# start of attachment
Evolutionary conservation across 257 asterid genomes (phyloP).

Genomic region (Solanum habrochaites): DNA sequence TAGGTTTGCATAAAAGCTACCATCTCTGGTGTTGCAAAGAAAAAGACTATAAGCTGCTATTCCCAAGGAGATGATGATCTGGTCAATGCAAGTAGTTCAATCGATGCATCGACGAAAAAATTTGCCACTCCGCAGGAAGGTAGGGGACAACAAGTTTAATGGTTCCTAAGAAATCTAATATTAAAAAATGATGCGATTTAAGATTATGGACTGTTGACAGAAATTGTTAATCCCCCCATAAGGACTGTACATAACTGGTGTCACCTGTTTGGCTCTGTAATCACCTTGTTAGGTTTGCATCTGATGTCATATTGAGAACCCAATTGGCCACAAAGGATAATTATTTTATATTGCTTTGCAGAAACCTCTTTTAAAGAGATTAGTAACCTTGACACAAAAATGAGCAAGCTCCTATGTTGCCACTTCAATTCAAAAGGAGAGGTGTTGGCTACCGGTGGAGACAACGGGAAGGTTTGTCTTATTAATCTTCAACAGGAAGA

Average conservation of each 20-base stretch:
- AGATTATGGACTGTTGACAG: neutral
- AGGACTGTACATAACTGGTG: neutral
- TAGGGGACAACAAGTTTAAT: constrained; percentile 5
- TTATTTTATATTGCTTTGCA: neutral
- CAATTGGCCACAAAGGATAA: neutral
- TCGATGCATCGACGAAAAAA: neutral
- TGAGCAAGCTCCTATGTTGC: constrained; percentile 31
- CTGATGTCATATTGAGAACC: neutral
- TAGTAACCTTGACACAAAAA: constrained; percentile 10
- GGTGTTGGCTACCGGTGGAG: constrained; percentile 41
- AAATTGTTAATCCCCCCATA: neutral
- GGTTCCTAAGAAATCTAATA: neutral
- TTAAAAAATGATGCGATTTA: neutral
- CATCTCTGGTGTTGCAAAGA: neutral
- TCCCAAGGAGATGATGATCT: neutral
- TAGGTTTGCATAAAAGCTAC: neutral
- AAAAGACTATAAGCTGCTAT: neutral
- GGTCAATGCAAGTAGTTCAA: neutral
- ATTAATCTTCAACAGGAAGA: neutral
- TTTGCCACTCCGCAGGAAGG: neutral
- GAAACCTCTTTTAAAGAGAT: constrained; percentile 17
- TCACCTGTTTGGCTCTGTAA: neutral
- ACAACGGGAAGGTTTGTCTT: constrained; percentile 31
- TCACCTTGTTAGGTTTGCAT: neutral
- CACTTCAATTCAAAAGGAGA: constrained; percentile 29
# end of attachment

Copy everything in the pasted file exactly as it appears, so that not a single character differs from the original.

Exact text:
Evolutionary conservation across 257 asterid genomes (phyloP).

Genomic region (Solanum habrochaites): DNA sequence TAGGTTTGCATAAAAGCTACCATCTCTGGTGTTGCAAAGAAAAAGACTATAAGCTGCTATTCCCAAGGAGATGATGATCTGGTCAATGCAAGTAGTTCAATCGATGCATCGACGAAAAAATTTGCCACTCCGCAGGAAGGTAGGGGACAACAAGTTTAATGGTTCCTAAGAAATCTAATATTAAAAAATGATGCGATTTAAGATTATGGACTGTTGACAGAAATTGTTAATCCCCCCATAAGGACTGTACATAACTGGTGTCACCTGTTTGGCTCTGTAATCACCTTGTTAGGTTTGCATCTGATGTCATATTGAGAACCCAATTGGCCACAAAGGATAATTATTTTATATTGCTTTGCAGAAACCTCTTTTAAAGAGATTAGTAACCTTGACACAAAAATGAGCAAGCTCCTATGTTGCCACTTCAATTCAAAAGGAGAGGTGTTGGCTACCGGTGGAGACAACGGGAAGGTTTGTCTTATTAATCTTCAACAGGAAGA

Average conservation of each 20-base stretch:
- AGATTATGGACTGTTGACAG: neutral
- AGGACTGTACATAACTGGTG: neutral
- TAGGGGACAACAAGTTTAAT: constrained; percentile 5
- TTATTTTATATTGCTTTGCA: neutral
- CAATTGGCCACAAAGGATAA: neutral
- TCGATGCATCGACGAAAAAA: neutral
- TGAGCAAGCTCCTATGTTGC: constrained; percentile 31
- CTGATGTCATATTGAGAACC: neutral
- TAGTAACCTTGACACAAAAA: constrained; percentile 10
- GGTGTTGGCTACCGGTGGAG: constrained; percentile 41
- AAATTGTTAATCCCCCCATA: neutral
- GGTTCCTAAGAAATCTAATA: neutral
- TTAAAAAATGATGCGATTTA: neutral
- CATCTCTGGTGTTGCAAAGA: neutral
- TCCCAAGGAGATGATGATCT: neutral
- TAGGTTTGCATAAAAGCTAC: neutral
- AAAAGACTATAAGCTGCTAT: neutral
- GGTCAATGCAAGTAGTTCAA: neutral
- ATTAATCTTCAACAGGAAGA: neutral
- TTTGCCACTCCGCAGGAAGG: neutral
- GAAACCTCTTTTAAAGAGAT: constrained; percentile 17
- TCACCTGTTTGGCTCTGTAA: neutral
- ACAACGGGAAGGTTTGTCTT: constrained; percentile 31
- TCACCTTGTTAGGTTTGCAT: neutral
- CACTTCAATTCAAAAGGAGA: constrained; percentile 29